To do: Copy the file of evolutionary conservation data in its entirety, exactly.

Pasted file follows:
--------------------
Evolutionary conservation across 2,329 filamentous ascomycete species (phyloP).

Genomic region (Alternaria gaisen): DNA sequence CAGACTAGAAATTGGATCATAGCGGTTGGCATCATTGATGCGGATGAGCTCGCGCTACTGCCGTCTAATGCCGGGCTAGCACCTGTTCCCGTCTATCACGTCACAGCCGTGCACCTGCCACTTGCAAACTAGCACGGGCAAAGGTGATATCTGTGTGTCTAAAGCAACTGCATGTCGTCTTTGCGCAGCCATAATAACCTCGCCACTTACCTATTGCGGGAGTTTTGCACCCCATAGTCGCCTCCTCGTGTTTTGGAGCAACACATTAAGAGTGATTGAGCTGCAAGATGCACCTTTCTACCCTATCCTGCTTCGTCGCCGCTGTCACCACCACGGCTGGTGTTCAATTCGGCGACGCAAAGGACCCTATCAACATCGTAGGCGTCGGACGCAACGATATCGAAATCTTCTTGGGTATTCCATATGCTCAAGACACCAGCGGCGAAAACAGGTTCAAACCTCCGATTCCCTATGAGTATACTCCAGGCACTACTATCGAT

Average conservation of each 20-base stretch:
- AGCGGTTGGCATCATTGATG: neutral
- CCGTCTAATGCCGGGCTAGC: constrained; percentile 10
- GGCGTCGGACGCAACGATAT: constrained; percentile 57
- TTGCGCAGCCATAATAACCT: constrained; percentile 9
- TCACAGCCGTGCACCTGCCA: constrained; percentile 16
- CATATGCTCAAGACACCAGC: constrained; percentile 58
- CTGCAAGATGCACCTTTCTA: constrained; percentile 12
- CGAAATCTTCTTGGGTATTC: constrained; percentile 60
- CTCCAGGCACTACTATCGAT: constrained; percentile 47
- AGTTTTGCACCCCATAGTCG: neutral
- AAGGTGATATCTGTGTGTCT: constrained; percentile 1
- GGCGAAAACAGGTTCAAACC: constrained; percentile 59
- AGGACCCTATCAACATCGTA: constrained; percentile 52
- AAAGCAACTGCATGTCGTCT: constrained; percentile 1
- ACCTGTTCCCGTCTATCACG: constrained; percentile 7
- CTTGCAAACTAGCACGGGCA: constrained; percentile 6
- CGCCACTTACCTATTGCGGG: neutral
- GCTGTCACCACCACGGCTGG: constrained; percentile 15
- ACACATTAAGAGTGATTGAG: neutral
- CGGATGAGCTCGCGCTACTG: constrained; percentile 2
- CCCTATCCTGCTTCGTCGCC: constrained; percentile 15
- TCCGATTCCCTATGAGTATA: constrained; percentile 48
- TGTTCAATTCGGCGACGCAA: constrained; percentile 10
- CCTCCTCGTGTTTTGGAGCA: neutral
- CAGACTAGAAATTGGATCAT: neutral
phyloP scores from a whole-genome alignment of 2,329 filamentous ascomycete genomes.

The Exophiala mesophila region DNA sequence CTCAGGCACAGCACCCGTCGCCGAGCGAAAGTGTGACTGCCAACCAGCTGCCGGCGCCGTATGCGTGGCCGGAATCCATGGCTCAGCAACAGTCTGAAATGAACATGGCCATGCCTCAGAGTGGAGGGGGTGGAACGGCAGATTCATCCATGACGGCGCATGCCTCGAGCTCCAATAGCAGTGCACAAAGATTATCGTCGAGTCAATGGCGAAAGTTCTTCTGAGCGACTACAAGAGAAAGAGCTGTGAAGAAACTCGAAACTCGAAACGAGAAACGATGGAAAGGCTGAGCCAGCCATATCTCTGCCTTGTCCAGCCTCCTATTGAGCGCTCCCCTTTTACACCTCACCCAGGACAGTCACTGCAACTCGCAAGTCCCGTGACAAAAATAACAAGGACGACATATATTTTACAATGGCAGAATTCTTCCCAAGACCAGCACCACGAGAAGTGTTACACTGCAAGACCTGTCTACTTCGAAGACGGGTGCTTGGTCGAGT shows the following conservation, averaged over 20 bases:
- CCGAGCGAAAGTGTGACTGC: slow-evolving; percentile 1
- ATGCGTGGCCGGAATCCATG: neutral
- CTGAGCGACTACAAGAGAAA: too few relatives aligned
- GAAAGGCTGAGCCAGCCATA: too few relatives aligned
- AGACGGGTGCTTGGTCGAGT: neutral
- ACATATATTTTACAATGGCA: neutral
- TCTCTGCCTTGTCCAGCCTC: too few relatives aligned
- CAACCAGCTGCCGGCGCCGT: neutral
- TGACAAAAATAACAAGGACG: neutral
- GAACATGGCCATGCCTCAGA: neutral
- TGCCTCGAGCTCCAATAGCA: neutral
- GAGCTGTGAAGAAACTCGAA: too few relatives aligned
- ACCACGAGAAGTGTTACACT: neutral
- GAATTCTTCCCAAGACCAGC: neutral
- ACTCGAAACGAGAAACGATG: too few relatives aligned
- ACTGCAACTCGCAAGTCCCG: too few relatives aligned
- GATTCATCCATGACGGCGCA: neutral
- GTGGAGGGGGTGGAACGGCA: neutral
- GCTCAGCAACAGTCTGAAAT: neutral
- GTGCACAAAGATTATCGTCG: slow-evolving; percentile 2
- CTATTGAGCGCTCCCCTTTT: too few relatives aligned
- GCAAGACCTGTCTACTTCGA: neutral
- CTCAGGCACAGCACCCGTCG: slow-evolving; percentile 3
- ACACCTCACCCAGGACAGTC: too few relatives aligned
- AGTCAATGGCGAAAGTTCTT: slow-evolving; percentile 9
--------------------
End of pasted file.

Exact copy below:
Evolutionary conservation across 2,329 filamentous ascomycete species (phyloP).

Genomic region (Alternaria gaisen): DNA sequence CAGACTAGAAATTGGATCATAGCGGTTGGCATCATTGATGCGGATGAGCTCGCGCTACTGCCGTCTAATGCCGGGCTAGCACCTGTTCCCGTCTATCACGTCACAGCCGTGCACCTGCCACTTGCAAACTAGCACGGGCAAAGGTGATATCTGTGTGTCTAAAGCAACTGCATGTCGTCTTTGCGCAGCCATAATAACCTCGCCACTTACCTATTGCGGGAGTTTTGCACCCCATAGTCGCCTCCTCGTGTTTTGGAGCAACACATTAAGAGTGATTGAGCTGCAAGATGCACCTTTCTACCCTATCCTGCTTCGTCGCCGCTGTCACCACCACGGCTGGTGTTCAATTCGGCGACGCAAAGGACCCTATCAACATCGTAGGCGTCGGACGCAACGATATCGAAATCTTCTTGGGTATTCCATATGCTCAAGACACCAGCGGCGAAAACAGGTTCAAACCTCCGATTCCCTATGAGTATACTCCAGGCACTACTATCGAT

Average conservation of each 20-base stretch:
- AGCGGTTGGCATCATTGATG: neutral
- CCGTCTAATGCCGGGCTAGC: constrained; percentile 10
- GGCGTCGGACGCAACGATAT: constrained; percentile 57
- TTGCGCAGCCATAATAACCT: constrained; percentile 9
- TCACAGCCGTGCACCTGCCA: constrained; percentile 16
- CATATGCTCAAGACACCAGC: constrained; percentile 58
- CTGCAAGATGCACCTTTCTA: constrained; percentile 12
- CGAAATCTTCTTGGGTATTC: constrained; percentile 60
- CTCCAGGCACTACTATCGAT: constrained; percentile 47
- AGTTTTGCACCCCATAGTCG: neutral
- AAGGTGATATCTGTGTGTCT: constrained; percentile 1
- GGCGAAAACAGGTTCAAACC: constrained; percentile 59
- AGGACCCTATCAACATCGTA: constrained; percentile 52
- AAAGCAACTGCATGTCGTCT: constrained; percentile 1
- ACCTGTTCCCGTCTATCACG: constrained; percentile 7
- CTTGCAAACTAGCACGGGCA: constrained; percentile 6
- CGCCACTTACCTATTGCGGG: neutral
- GCTGTCACCACCACGGCTGG: constrained; percentile 15
- ACACATTAAGAGTGATTGAG: neutral
- CGGATGAGCTCGCGCTACTG: constrained; percentile 2
- CCCTATCCTGCTTCGTCGCC: constrained; percentile 15
- TCCGATTCCCTATGAGTATA: constrained; percentile 48
- TGTTCAATTCGGCGACGCAA: constrained; percentile 10
- CCTCCTCGTGTTTTGGAGCA: neutral
- CAGACTAGAAATTGGATCAT: neutral
phyloP scores from a whole-genome alignment of 2,329 filamentous ascomycete genomes.

The Exophiala mesophila region DNA sequence CTCAGGCACAGCACCCGTCGCCGAGCGAAAGTGTGACTGCCAACCAGCTGCCGGCGCCGTATGCGTGGCCGGAATCCATGGCTCAGCAACAGTCTGAAATGAACATGGCCATGCCTCAGAGTGGAGGGGGTGGAACGGCAGATTCATCCATGACGGCGCATGCCTCGAGCTCCAATAGCAGTGCACAAAGATTATCGTCGAGTCAATGGCGAAAGTTCTTCTGAGCGACTACAAGAGAAAGAGCTGTGAAGAAACTCGAAACTCGAAACGAGAAACGATGGAAAGGCTGAGCCAGCCATATCTCTGCCTTGTCCAGCCTCCTATTGAGCGCTCCCCTTTTACACCTCACCCAGGACAGTCACTGCAACTCGCAAGTCCCGTGACAAAAATAACAAGGACGACATATATTTTACAATGGCAGAATTCTTCCCAAGACCAGCACCACGAGAAGTGTTACACTGCAAGACCTGTCTACTTCGAAGACGGGTGCTTGGTCGAGT shows the following conservation, averaged over 20 bases:
- CCGAGCGAAAGTGTGACTGC: slow-evolving; percentile 1
- ATGCGTGGCCGGAATCCATG: neutral
- CTGAGCGACTACAAGAGAAA: too few relatives aligned
- GAAAGGCTGAGCCAGCCATA: too few relatives aligned
- AGACGGGTGCTTGGTCGAGT: neutral
- ACATATATTTTACAATGGCA: neutral
- TCTCTGCCTTGTCCAGCCTC: too few relatives aligned
- CAACCAGCTGCCGGCGCCGT: neutral
- TGACAAAAATAACAAGGACG: neutral
- GAACATGGCCATGCCTCAGA: neutral
- TGCCTCGAGCTCCAATAGCA: neutral
- GAGCTGTGAAGAAACTCGAA: too few relatives aligned
- ACCACGAGAAGTGTTACACT: neutral
- GAATTCTTCCCAAGACCAGC: neutral
- ACTCGAAACGAGAAACGATG: too few relatives aligned
- ACTGCAACTCGCAAGTCCCG: too few relatives aligned
- GATTCATCCATGACGGCGCA: neutral
- GTGGAGGGGGTGGAACGGCA: neutral
- GCTCAGCAACAGTCTGAAAT: neutral
- GTGCACAAAGATTATCGTCG: slow-evolving; percentile 2
- CTATTGAGCGCTCCCCTTTT: too few relatives aligned
- GCAAGACCTGTCTACTTCGA: neutral
- CTCAGGCACAGCACCCGTCG: slow-evolving; percentile 3
- ACACCTCACCCAGGACAGTC: too few relatives aligned
- AGTCAATGGCGAAAGTTCTT: slow-evolving; percentile 9